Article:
For live links, click to: riverhouses.org/2019-polaris 😊
May is the last month of Leo Term in the River Houses, and as the monthly River Houses Star Calendar will tell you, our great-star-of-the-month for May is Polaris, the North Star or Pole Star in the constellation Ursa Minor, the Little Bear. Its formal designation is α Ursae Minoris — “alpha of Ursa Minor.”
Polaris is not an especially bright star — only magnitude 2 or so — and there’s nothing intrinsically special about it. Nevertheless, it’s one of the most important stars in the sky from our terrestrial human point of view because the earth’s orientation in space happens to put Polaris directly above our north pole. That means that as the earth rotates each day on its axis, all the other stars turn through the sky, but Polaris keeps its place: it’s a fixed point in the otherwise turning sky.
Which way is north? Look to Polaris. Want to know your latitude in the northern hemisphere? Your latitude corresponds to the angular elevation of Polaris above a level horizon. If you were at the equator, Polaris would be exactly at the horizon all night, and if you then walked your way to the north pole, Polaris would be at a higher and higher point each night until you reached the pole, when it would be 90º up from the horizon — straight overhead at the zenith.
Polaris is the alpha star — the brightest star — in the small constellation Ursa Minor, the Little Bear or Little Dipper. It’s the star at the end of the Little Dipper’s handle, and you can find it by locating the Big Dipper (Ursa Major), which is generally more conspicuous, and following the two “pointer” stars of the Big Dipper across the sky to Polaris.
The planisphere on the front of your star atlas (riverhouses.org/books) will help you locate Polaris, and that’s plenty for beginning students — your little lesson is done. If you want to get more advanced, the Wikipedia page on Polaris is packed with additional information on everything from astrometrics to cultural history.
The Polaris we see as a single star is in fact a triple star system. The primary star of the system — the source of nearly all the light that comes to us — is a yellow supergiant more than 30 times the diameter of the sun. It has a tiny close companion that can only be detected in powerful telescopes, and a more distant companion that can be fairly easily resolved by amateur observers. The Polaris system is about 400 light years distant — the light we see when we look at Polaris was actually emitted by the star about 400 years ago.
“I am as constant as the northern star,” says Shakespeare’s Julius Caesar. This month, take your homeschool students out at dusk and introduce them to this great fixed star, and teach them its name, and so give them a new friend for life.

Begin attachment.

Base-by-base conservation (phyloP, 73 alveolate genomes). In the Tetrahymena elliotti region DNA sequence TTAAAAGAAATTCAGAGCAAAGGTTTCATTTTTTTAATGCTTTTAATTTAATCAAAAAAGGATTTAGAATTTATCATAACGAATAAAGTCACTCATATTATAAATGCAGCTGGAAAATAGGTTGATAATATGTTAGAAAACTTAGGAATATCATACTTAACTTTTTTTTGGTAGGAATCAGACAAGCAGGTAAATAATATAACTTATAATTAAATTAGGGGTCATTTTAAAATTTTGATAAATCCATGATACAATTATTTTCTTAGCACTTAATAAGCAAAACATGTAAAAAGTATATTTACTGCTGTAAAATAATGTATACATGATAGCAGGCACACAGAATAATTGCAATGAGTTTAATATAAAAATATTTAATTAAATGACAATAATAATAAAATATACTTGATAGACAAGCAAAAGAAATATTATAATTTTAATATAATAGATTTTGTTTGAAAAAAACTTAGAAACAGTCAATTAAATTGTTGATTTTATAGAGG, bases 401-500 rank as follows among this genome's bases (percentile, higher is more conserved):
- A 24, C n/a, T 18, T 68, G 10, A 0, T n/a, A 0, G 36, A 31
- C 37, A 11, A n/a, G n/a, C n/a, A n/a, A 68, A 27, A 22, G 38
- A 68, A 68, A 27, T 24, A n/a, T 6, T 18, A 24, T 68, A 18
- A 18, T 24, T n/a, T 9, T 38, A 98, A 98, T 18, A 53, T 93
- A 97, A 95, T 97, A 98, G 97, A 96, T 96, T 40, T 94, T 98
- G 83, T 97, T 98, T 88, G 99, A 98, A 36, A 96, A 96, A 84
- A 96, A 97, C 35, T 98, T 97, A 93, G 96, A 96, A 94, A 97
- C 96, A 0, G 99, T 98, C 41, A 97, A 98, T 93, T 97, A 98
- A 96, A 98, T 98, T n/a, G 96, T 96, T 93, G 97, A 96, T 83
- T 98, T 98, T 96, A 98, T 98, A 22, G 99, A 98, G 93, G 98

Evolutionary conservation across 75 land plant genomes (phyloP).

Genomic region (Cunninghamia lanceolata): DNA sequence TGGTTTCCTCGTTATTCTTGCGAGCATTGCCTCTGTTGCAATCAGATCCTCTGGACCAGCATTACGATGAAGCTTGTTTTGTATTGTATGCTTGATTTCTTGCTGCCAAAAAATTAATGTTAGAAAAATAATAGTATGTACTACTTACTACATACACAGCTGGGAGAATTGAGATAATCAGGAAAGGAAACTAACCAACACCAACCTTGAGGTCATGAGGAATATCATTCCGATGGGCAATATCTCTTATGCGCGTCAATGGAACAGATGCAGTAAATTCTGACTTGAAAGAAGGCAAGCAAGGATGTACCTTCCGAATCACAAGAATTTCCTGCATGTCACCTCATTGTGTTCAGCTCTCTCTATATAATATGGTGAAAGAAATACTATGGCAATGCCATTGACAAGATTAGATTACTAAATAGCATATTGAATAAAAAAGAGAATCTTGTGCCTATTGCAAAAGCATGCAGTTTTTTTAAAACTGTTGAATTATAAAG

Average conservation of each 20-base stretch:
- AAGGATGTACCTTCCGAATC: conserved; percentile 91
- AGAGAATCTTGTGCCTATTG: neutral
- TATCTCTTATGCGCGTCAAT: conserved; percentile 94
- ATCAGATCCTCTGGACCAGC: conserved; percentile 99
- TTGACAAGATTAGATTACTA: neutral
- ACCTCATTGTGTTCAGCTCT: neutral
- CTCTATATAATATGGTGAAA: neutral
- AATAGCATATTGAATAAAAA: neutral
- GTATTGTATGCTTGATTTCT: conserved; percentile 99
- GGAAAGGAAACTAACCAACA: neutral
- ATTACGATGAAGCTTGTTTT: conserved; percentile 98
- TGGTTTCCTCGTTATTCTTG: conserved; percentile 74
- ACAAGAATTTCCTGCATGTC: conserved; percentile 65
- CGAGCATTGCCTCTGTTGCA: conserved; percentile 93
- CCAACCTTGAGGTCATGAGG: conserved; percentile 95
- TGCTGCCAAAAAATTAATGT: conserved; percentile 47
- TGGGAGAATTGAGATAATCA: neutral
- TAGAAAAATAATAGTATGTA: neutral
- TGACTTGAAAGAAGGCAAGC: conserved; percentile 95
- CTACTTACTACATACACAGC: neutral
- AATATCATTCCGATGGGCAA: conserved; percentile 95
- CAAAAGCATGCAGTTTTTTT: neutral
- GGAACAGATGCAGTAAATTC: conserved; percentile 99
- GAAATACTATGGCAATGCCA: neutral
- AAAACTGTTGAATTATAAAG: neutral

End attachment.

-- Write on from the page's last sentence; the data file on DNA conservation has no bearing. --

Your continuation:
What stellar observations have you made in your homeschool lately? 😊
❡ Alpha and beta and gamma, oh my: Most of the principal stars within each constellation have both old vernacular names — Vega, Sirius, Arcturus, and so on — as well as more formal scientific designations. The German astronomer Johann Bayer (1572–1625) devised the formal system of star designations that is still in common use today. In Bayer’s system, the stars in each constellation, from brightest to dimmest, are assigned a lowercase letter of the Greek alphabet: α (alpha, brightest), β (beta, second brightest), γ (gamma, third brightest), δ (delta, fourth brightest), and so on. This letter designation is combined with the Latin name of the constellation in its possessive (genitive) form: Lyra becomes Lyrae (“of Lyra”), Canis Major becomes Canis Majoris (“of Canis Major”), and so on. The brightest star in the constellation Lyra (the star Vega) thus becomes α Lyrae (“alpha of Lyra”), the brightest star in Canis Major (the star Sirius) becomes α Canis Majoris (“alpha of Canis Major”), and so on, through all 24 Greek letters and all 88 constellations. How bright would you expect, say, the σ (sigma) star of Orion to be? Not very bright — it’s far down the alphabet — but σ Orionis happens to be the top star of Orion’s sword, so even though it’s not very bright it’s still notable and easy to locate on a dark night.
❡ Watchers of the skies: Teaching your students to recognize the constellations is one of the simplest and most enduring gifts you can give them. The planisphere on the front of your River Houses star atlas (riverhouses.org/books) will let you dial up the northern hemisphere sky for any night of the year, and the descriptions and maps of each constellation will point out the highlights, including the names and characteristics of the brightest stars. Your general world atlas also has beautiful maps of the whole northern and southern hemisphere night skies on plates 121–122. Why not find a dark-sky spot near you this month and spend some quality homeschool time beneath the starry vault. 🌠 🔭 🌌 🌟
❡ First star I see tonight: This is one of our monthly “great star” posts featuring twelve of the brightest stars of the northern hemisphere night sky. Download and print your own copy of our River Houses Star Calendar (riverhouses.org/calendars) and follow along with us as we visit a different great star each month. 🌟